Dairy processors need to pay at least 35p/litre to secure milk supplies this summer, The Dairy Group has warned.

Although UK farmgate milk prices have recently risen on the back of improved global commodity markets (see box below), further increases are needed to offset higher production costs, which have now reach an average of 34p/litre.

In the past three weeks, European dairy markets had increased by 7-8%, while southern hemisphere prices were up 30%, said  consultant Nick Holt-Martyn of The Dairy Group.

Further UK price rises were on the way, but the UK market was typically slow to react to commodity markets due to its focus on core products such as liquid milk and cheese, he added.

Milk price rises

• Co-op aligned producers received a 0.35p/litre price increase on Monday (22 April), bringing the standard litre price up to 31.85p/litre.

• Arla Milk Link members will get a 1.06p/litre increase from 29 April, to 30.21p/litre.

• Dairy Crest will increase the price it pays the 600 producers on its standard liquid contract by 1.5p/litre from 1 June – the standard litre price will be 31.5p/litre.

• Dairy Crest also announced an enhanced volume incentive for all liquid producers. Taking the 2012-12 milk year as its base line, producers who meet at least 2% volume growth will receive an extra 2p/litre on all litres produced above the base year.

“Globally there is a shortage of milk, and there is a commodity boom taking place in the southern hemisphere. If the price goes up in one part of the world, it has to go up in another part of the world,” he said.

“Milk prices are going to rise this year, but as is often the case, they don’t rise in response to [production] costs, but in response to market pressures.”

The only way processors would secure extra milk was by paying for it, he said.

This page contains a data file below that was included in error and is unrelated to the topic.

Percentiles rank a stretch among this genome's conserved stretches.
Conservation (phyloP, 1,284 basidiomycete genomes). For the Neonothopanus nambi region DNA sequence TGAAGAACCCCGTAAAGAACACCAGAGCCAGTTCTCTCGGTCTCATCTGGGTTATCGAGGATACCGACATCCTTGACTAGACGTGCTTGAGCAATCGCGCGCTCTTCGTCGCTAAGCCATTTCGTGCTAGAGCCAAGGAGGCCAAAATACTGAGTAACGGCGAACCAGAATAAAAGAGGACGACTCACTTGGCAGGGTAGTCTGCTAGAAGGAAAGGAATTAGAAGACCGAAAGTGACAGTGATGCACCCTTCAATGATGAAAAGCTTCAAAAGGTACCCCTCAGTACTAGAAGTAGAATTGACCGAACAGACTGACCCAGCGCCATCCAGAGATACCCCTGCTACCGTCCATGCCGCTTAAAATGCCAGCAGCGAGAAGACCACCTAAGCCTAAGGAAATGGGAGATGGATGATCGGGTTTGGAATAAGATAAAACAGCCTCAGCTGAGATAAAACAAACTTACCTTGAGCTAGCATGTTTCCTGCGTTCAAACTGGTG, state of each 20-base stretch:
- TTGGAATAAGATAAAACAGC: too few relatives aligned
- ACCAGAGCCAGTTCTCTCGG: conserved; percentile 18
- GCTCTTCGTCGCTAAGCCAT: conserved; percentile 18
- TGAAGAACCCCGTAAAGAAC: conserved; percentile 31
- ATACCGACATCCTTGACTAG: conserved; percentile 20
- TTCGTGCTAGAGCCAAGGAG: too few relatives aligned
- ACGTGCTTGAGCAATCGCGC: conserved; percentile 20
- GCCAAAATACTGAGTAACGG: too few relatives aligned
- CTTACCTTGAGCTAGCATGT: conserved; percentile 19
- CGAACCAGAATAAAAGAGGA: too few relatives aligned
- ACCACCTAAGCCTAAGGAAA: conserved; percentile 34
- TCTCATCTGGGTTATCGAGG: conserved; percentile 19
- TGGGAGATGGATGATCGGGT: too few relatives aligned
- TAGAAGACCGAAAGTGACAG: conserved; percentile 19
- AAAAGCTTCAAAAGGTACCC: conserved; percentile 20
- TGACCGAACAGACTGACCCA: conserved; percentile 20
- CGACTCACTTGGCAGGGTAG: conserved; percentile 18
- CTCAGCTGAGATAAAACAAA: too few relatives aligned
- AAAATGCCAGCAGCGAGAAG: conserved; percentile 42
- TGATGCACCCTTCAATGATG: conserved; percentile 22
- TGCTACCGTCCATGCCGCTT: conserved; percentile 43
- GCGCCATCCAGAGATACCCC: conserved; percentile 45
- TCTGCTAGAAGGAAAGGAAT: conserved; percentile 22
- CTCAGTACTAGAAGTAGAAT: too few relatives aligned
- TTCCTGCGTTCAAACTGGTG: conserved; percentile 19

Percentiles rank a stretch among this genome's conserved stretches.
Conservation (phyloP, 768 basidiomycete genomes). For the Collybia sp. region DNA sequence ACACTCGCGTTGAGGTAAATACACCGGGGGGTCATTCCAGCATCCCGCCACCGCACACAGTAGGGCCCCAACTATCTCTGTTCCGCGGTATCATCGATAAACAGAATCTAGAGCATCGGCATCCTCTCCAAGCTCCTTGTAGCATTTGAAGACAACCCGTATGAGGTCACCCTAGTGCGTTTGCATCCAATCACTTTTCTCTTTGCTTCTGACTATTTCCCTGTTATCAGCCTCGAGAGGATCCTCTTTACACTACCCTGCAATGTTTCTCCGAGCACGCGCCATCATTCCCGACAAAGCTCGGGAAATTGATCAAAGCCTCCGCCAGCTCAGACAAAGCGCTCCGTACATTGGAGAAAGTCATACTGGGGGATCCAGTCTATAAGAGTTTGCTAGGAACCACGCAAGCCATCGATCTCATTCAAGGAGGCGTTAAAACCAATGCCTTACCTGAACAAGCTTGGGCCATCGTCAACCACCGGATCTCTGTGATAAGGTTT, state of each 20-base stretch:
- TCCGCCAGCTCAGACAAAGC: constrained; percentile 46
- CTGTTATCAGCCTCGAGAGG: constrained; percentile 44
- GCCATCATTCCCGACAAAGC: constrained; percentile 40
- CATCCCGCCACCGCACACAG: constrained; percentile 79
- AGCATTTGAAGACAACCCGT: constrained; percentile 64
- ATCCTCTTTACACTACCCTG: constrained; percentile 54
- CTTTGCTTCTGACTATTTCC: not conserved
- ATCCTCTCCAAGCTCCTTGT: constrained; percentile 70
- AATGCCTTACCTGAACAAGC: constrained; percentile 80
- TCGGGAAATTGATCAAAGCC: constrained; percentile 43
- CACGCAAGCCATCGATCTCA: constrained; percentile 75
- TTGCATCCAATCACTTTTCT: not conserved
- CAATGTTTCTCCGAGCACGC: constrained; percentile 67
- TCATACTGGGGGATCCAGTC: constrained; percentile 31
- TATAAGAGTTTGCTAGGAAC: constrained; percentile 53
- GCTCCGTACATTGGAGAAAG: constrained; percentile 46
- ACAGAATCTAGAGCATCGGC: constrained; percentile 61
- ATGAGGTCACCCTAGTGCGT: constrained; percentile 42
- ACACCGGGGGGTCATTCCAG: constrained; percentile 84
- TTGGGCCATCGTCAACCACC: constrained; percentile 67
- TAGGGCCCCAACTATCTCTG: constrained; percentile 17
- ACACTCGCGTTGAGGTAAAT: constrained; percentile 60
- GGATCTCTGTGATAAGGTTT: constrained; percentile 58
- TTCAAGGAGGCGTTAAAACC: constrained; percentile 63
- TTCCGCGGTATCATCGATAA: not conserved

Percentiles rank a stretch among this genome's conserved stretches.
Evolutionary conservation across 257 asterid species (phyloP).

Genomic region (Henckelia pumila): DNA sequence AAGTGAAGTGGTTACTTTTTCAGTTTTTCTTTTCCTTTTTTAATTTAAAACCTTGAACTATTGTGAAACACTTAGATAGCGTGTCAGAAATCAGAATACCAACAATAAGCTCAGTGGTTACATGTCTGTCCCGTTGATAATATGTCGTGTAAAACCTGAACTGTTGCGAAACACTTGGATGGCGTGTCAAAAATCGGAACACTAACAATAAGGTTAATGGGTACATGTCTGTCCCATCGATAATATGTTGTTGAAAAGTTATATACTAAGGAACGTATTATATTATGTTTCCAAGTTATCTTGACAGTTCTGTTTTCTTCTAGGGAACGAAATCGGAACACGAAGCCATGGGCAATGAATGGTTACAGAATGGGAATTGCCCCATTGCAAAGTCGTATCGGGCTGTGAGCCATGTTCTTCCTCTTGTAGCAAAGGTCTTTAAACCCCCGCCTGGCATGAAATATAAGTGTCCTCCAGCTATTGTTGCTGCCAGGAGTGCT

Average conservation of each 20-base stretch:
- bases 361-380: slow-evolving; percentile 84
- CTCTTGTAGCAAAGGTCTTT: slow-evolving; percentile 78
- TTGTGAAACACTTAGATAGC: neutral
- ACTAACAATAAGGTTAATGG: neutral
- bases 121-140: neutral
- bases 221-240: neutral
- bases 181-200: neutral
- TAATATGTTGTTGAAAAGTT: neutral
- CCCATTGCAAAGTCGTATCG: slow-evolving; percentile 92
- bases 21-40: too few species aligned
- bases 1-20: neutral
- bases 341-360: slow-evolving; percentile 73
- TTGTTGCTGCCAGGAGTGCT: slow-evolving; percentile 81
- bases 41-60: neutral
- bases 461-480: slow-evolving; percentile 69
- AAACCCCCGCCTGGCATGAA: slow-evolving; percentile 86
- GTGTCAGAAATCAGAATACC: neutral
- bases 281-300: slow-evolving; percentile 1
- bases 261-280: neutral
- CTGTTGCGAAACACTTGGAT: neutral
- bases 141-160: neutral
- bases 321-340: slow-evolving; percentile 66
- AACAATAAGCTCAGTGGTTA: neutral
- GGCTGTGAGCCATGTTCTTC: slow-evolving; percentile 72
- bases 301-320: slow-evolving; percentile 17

“Economics is the single biggest driver for milk production – if these companies really want milk, stick 35p/litre on the table. If you pay for it, you will get it,” he said.

NFU chief dairy adviser Luke Ryder said: “We do now expect all milk buyers to follow suit with similar price rises.”

Cheese shortage on horizon

Producers supplying cheese contracts were unlikely to see improved prices before May or June, warned Mr Holt-Martyn.

He said it would be “criminal” for retailers not to return more of their gross margin down the supply chain to farmers, and warned a cheese shortage was on the horizon as processors moved milk into more lucrative products such as skimmed milk powder and curd.

Recently First Milk admitted a price cut was on the cards unless retailers paid more for cheese, sparking farmer protests at retailer depots across the country.

On Wednesday (24 April) the processor said it had held “positive discussions” with Asda, Morrisons and the Co-operative about returns for cheese.

Feed costs wipe margins 
The effect of higher winter feed costs shows clearly in the latest Dairy Group MCi results to the end of January, where £34,000 has been wiped off the average herd margin over purchased feed (MOPF) in just four months.

If MOPF falls, profits will fall too, warns director Ian Powell. “The situation is actually much worse, as this margin does not factor in the decline in forage stocks, which will add to the loss.”

At 10p/litre, purchased feed cost was 25% higher in January this year than in 2012 for the average 197-cow herd costed.

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